You have done everything possible to control your blood sugar, but you may be overlooking the obvious. Current research now confirms that the quality of your sleep not only increases your risk of Type 2 Diabetes, it also increases its severity. This makes proper rest an important part of diabetic intervention, management, and even prevention. Sleep is a simple remedy that is worth its weight in gold. Educate yourself further with today’s article.
In the past decade, there has been growing evidence that too little sleep can affect hormones and metabolism in ways that promote diabetes, Knutson tells WebMD.
She cites a 1999 Lancet study by colleagues at the University of Chicago. The researchers monitored the blood sugar levels of 11 healthy young men who were allowed only four hours of sleep per night — from 1 a.m. to 5 a.m. — for six nights.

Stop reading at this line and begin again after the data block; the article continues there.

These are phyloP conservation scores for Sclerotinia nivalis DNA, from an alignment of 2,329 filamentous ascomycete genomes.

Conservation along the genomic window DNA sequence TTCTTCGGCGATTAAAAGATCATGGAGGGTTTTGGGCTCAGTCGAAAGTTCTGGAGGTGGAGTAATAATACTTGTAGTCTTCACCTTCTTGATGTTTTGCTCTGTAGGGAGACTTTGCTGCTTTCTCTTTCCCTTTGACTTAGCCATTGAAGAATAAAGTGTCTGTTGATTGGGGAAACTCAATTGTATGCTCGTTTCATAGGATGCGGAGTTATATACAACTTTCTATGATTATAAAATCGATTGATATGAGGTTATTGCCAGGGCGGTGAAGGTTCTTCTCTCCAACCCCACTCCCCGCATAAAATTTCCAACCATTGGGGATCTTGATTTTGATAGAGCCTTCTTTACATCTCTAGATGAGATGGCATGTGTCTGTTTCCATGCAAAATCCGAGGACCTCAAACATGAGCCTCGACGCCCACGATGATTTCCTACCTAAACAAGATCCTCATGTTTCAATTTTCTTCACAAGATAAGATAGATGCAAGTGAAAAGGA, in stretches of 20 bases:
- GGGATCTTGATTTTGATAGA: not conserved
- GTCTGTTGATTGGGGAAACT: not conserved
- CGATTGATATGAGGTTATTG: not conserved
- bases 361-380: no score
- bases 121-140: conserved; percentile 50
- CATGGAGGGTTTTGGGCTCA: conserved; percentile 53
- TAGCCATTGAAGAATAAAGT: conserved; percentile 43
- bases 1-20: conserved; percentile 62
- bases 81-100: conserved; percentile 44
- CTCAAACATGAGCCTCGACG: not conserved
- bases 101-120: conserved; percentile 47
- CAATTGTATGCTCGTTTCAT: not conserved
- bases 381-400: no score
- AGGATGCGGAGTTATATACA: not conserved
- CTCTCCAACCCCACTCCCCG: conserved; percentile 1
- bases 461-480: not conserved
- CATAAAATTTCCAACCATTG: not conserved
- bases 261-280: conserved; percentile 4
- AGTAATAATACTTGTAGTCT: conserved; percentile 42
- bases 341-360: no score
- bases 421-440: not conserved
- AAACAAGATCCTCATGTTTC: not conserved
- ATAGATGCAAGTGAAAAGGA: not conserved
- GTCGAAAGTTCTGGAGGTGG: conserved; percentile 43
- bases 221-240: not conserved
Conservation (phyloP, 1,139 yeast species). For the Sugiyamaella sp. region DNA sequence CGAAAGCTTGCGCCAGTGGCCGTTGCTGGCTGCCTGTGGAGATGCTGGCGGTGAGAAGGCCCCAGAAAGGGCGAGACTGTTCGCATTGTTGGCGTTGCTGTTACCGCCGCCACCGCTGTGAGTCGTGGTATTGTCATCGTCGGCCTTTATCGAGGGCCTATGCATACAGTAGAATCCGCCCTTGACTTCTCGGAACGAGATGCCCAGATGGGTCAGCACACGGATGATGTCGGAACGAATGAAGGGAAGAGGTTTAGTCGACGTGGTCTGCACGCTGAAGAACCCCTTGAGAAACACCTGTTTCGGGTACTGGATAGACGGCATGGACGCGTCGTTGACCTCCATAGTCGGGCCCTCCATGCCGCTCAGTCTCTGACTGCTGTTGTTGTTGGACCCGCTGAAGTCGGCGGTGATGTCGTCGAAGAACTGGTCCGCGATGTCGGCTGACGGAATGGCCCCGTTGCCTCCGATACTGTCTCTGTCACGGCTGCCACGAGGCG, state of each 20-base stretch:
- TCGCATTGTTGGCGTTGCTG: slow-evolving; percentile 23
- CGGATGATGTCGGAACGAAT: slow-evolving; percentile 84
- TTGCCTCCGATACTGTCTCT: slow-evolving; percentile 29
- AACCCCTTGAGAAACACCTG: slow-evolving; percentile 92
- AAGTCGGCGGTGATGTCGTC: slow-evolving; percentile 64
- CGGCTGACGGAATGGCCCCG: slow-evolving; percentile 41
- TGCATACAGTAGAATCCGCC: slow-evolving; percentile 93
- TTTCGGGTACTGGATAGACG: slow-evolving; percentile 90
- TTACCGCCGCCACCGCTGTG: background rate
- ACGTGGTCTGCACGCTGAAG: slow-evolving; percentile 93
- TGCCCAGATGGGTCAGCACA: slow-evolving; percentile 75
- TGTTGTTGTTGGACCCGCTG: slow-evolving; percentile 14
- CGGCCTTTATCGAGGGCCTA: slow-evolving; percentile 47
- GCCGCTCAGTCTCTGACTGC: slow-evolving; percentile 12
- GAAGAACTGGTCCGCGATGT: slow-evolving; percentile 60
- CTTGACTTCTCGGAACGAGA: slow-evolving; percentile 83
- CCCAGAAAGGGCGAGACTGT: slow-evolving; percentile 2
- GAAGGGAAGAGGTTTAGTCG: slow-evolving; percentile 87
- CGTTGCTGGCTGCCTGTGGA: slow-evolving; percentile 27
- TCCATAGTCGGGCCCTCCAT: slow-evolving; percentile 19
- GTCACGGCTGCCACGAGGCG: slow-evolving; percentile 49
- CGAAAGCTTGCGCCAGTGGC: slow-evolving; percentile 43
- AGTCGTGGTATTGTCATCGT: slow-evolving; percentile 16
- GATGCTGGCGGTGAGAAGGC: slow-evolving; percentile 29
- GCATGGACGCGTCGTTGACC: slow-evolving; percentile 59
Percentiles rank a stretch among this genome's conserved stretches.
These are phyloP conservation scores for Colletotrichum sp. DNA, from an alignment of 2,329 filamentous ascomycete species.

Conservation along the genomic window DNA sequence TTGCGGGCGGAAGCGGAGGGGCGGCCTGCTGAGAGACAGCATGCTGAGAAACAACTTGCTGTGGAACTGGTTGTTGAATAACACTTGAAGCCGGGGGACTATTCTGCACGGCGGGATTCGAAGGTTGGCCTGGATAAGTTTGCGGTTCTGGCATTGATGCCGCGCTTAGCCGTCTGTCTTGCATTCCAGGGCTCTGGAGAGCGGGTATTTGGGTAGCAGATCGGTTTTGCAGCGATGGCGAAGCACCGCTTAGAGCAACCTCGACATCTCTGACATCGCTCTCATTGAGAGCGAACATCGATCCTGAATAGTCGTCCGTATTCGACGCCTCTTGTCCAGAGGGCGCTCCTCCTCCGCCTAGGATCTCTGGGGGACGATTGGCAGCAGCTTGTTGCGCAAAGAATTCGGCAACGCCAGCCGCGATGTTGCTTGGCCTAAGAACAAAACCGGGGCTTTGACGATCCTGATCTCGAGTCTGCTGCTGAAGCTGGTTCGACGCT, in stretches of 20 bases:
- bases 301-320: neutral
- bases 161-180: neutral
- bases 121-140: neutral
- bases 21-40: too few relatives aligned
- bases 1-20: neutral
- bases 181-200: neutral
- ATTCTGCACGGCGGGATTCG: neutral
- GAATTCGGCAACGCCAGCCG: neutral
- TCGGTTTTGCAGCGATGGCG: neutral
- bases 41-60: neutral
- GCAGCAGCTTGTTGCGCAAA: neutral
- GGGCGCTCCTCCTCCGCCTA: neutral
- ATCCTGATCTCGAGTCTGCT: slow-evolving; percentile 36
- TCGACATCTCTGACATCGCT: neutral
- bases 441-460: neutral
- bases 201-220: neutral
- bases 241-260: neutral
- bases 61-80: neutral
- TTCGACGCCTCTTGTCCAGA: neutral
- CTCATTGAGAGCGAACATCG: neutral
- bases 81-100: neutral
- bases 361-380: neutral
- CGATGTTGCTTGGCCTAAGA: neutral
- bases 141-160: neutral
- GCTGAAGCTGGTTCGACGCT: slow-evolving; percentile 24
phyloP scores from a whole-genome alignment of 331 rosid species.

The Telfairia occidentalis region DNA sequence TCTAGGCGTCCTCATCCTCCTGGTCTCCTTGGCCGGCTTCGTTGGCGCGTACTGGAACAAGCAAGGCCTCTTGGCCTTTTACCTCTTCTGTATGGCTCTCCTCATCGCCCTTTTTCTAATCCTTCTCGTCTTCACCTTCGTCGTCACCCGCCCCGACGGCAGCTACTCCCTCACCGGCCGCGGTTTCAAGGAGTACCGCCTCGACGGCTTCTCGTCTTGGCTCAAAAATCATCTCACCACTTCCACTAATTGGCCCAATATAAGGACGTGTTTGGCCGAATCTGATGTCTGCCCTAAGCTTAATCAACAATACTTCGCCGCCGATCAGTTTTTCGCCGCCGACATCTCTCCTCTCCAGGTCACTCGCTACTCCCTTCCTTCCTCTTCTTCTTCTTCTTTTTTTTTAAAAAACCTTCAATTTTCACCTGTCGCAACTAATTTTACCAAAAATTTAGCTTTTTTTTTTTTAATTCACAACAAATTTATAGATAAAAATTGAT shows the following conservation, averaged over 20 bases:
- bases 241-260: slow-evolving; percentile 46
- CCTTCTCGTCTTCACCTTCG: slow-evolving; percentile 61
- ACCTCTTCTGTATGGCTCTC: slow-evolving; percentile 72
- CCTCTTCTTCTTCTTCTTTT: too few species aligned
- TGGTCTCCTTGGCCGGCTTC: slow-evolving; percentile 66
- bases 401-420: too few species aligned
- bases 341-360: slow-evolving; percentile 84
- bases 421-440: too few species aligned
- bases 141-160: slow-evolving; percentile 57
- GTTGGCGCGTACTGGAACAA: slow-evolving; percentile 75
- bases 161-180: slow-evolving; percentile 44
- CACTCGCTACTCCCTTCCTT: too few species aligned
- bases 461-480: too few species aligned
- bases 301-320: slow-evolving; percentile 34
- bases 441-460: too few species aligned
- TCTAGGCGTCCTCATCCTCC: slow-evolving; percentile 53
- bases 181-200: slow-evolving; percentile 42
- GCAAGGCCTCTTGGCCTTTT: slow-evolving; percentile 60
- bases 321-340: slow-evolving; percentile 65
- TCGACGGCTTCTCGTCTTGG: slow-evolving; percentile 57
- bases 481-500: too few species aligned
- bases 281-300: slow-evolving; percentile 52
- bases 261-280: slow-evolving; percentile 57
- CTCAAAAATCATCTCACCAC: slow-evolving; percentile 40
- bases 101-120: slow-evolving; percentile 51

“That study showed that after only a week of short bedtimes, their glucose tolerance was impaired. There could be dramatic effects even after only a week,” according to Knutson
After 6 nights of little sleep, the men had higher-than-normal blood sugar levels. (The levels were not high enough to be diagnosed as diabetes, however). The effects went away once the men were back on their normal sleep schedule.
Experts also believe that chronic sleep deprivation may lead to elevated levels of the stress hormone, cortisol. Elevated cortisol may in turn promote insulin resistance, in which the body can’t use the hormone insulin properly to help move glucose into cells for energy.
Source: The Diabetes and Sleep Connection.” By Katherine Kam. http://www.webmd.com